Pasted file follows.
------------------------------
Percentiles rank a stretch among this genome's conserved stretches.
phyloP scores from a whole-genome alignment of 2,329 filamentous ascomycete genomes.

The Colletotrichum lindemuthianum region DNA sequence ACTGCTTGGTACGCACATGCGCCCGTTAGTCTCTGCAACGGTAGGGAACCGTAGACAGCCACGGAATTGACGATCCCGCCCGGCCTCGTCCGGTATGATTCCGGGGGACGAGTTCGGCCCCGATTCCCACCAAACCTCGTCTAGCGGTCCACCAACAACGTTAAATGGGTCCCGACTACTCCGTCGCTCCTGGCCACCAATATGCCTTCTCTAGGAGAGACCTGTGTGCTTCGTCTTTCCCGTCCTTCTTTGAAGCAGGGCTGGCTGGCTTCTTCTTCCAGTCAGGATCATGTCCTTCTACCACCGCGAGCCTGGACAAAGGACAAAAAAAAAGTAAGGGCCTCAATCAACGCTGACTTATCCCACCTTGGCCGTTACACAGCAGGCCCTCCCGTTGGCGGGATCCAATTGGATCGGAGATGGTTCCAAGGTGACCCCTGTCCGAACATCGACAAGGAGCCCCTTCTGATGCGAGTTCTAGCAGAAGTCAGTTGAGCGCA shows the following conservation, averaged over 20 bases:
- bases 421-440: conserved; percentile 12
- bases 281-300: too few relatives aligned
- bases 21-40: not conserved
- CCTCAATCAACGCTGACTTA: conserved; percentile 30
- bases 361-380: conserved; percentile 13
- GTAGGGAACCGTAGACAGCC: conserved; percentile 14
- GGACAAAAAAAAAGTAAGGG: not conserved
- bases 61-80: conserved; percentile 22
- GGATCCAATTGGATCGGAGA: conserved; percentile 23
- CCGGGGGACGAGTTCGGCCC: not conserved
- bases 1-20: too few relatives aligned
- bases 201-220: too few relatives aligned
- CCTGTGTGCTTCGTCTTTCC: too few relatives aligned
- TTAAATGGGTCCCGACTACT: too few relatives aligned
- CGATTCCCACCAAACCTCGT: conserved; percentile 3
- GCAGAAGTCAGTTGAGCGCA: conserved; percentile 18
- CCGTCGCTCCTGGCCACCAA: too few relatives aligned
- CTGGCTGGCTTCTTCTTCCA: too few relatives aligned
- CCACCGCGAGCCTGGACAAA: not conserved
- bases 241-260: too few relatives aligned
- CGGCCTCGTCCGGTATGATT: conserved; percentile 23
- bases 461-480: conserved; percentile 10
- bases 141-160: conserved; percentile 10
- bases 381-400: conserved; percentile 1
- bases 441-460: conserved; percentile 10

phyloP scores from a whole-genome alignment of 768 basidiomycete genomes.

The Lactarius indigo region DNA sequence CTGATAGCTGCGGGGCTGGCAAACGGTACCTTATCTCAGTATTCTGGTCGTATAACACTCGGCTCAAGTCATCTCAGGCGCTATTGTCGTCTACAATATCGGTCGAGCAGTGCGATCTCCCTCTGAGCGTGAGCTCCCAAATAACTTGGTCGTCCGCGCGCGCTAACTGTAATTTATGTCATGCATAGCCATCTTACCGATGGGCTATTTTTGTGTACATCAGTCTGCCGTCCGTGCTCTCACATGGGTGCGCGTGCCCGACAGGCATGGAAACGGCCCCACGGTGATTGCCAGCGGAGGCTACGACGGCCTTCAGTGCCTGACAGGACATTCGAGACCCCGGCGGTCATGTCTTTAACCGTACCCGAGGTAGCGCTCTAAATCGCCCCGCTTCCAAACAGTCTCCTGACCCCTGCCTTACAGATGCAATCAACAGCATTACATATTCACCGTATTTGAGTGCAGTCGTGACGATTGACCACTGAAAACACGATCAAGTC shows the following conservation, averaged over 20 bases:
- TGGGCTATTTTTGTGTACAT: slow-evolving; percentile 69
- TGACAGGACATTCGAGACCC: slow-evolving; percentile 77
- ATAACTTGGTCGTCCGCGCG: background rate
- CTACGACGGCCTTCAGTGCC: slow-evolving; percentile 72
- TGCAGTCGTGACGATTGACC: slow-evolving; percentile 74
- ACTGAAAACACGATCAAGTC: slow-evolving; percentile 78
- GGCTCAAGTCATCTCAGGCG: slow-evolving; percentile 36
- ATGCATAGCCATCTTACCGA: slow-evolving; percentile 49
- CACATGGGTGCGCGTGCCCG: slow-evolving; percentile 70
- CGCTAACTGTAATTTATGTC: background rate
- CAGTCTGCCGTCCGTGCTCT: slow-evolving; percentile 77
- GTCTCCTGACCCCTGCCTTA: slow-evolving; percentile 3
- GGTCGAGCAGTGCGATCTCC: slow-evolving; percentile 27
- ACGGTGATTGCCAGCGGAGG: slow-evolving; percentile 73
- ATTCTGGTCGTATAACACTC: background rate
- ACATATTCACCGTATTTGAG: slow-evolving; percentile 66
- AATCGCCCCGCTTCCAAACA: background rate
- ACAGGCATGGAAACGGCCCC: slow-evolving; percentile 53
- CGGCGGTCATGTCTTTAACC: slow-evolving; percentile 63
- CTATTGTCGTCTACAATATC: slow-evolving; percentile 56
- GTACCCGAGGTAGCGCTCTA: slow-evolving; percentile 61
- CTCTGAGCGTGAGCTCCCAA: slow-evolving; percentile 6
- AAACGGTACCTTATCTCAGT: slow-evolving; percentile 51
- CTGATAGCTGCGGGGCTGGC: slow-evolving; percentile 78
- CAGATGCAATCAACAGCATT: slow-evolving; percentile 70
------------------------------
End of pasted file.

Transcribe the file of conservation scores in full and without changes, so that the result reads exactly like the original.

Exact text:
Percentiles rank a stretch among this genome's conserved stretches.
phyloP scores from a whole-genome alignment of 2,329 filamentous ascomycete genomes.

The Colletotrichum lindemuthianum region DNA sequence ACTGCTTGGTACGCACATGCGCCCGTTAGTCTCTGCAACGGTAGGGAACCGTAGACAGCCACGGAATTGACGATCCCGCCCGGCCTCGTCCGGTATGATTCCGGGGGACGAGTTCGGCCCCGATTCCCACCAAACCTCGTCTAGCGGTCCACCAACAACGTTAAATGGGTCCCGACTACTCCGTCGCTCCTGGCCACCAATATGCCTTCTCTAGGAGAGACCTGTGTGCTTCGTCTTTCCCGTCCTTCTTTGAAGCAGGGCTGGCTGGCTTCTTCTTCCAGTCAGGATCATGTCCTTCTACCACCGCGAGCCTGGACAAAGGACAAAAAAAAAGTAAGGGCCTCAATCAACGCTGACTTATCCCACCTTGGCCGTTACACAGCAGGCCCTCCCGTTGGCGGGATCCAATTGGATCGGAGATGGTTCCAAGGTGACCCCTGTCCGAACATCGACAAGGAGCCCCTTCTGATGCGAGTTCTAGCAGAAGTCAGTTGAGCGCA shows the following conservation, averaged over 20 bases:
- bases 421-440: conserved; percentile 12
- bases 281-300: too few relatives aligned
- bases 21-40: not conserved
- CCTCAATCAACGCTGACTTA: conserved; percentile 30
- bases 361-380: conserved; percentile 13
- GTAGGGAACCGTAGACAGCC: conserved; percentile 14
- GGACAAAAAAAAAGTAAGGG: not conserved
- bases 61-80: conserved; percentile 22
- GGATCCAATTGGATCGGAGA: conserved; percentile 23
- CCGGGGGACGAGTTCGGCCC: not conserved
- bases 1-20: too few relatives aligned
- bases 201-220: too few relatives aligned
- CCTGTGTGCTTCGTCTTTCC: too few relatives aligned
- TTAAATGGGTCCCGACTACT: too few relatives aligned
- CGATTCCCACCAAACCTCGT: conserved; percentile 3
- GCAGAAGTCAGTTGAGCGCA: conserved; percentile 18
- CCGTCGCTCCTGGCCACCAA: too few relatives aligned
- CTGGCTGGCTTCTTCTTCCA: too few relatives aligned
- CCACCGCGAGCCTGGACAAA: not conserved
- bases 241-260: too few relatives aligned
- CGGCCTCGTCCGGTATGATT: conserved; percentile 23
- bases 461-480: conserved; percentile 10
- bases 141-160: conserved; percentile 10
- bases 381-400: conserved; percentile 1
- bases 441-460: conserved; percentile 10

phyloP scores from a whole-genome alignment of 768 basidiomycete genomes.

The Lactarius indigo region DNA sequence CTGATAGCTGCGGGGCTGGCAAACGGTACCTTATCTCAGTATTCTGGTCGTATAACACTCGGCTCAAGTCATCTCAGGCGCTATTGTCGTCTACAATATCGGTCGAGCAGTGCGATCTCCCTCTGAGCGTGAGCTCCCAAATAACTTGGTCGTCCGCGCGCGCTAACTGTAATTTATGTCATGCATAGCCATCTTACCGATGGGCTATTTTTGTGTACATCAGTCTGCCGTCCGTGCTCTCACATGGGTGCGCGTGCCCGACAGGCATGGAAACGGCCCCACGGTGATTGCCAGCGGAGGCTACGACGGCCTTCAGTGCCTGACAGGACATTCGAGACCCCGGCGGTCATGTCTTTAACCGTACCCGAGGTAGCGCTCTAAATCGCCCCGCTTCCAAACAGTCTCCTGACCCCTGCCTTACAGATGCAATCAACAGCATTACATATTCACCGTATTTGAGTGCAGTCGTGACGATTGACCACTGAAAACACGATCAAGTC shows the following conservation, averaged over 20 bases:
- TGGGCTATTTTTGTGTACAT: slow-evolving; percentile 69
- TGACAGGACATTCGAGACCC: slow-evolving; percentile 77
- ATAACTTGGTCGTCCGCGCG: background rate
- CTACGACGGCCTTCAGTGCC: slow-evolving; percentile 72
- TGCAGTCGTGACGATTGACC: slow-evolving; percentile 74
- ACTGAAAACACGATCAAGTC: slow-evolving; percentile 78
- GGCTCAAGTCATCTCAGGCG: slow-evolving; percentile 36
- ATGCATAGCCATCTTACCGA: slow-evolving; percentile 49
- CACATGGGTGCGCGTGCCCG: slow-evolving; percentile 70
- CGCTAACTGTAATTTATGTC: background rate
- CAGTCTGCCGTCCGTGCTCT: slow-evolving; percentile 77
- GTCTCCTGACCCCTGCCTTA: slow-evolving; percentile 3
- GGTCGAGCAGTGCGATCTCC: slow-evolving; percentile 27
- ACGGTGATTGCCAGCGGAGG: slow-evolving; percentile 73
- ATTCTGGTCGTATAACACTC: background rate
- ACATATTCACCGTATTTGAG: slow-evolving; percentile 66
- AATCGCCCCGCTTCCAAACA: background rate
- ACAGGCATGGAAACGGCCCC: slow-evolving; percentile 53
- CGGCGGTCATGTCTTTAACC: slow-evolving; percentile 63
- CTATTGTCGTCTACAATATC: slow-evolving; percentile 56
- GTACCCGAGGTAGCGCTCTA: slow-evolving; percentile 61
- CTCTGAGCGTGAGCTCCCAA: slow-evolving; percentile 6
- AAACGGTACCTTATCTCAGT: slow-evolving; percentile 51
- CTGATAGCTGCGGGGCTGGC: slow-evolving; percentile 78
- CAGATGCAATCAACAGCATT: slow-evolving; percentile 70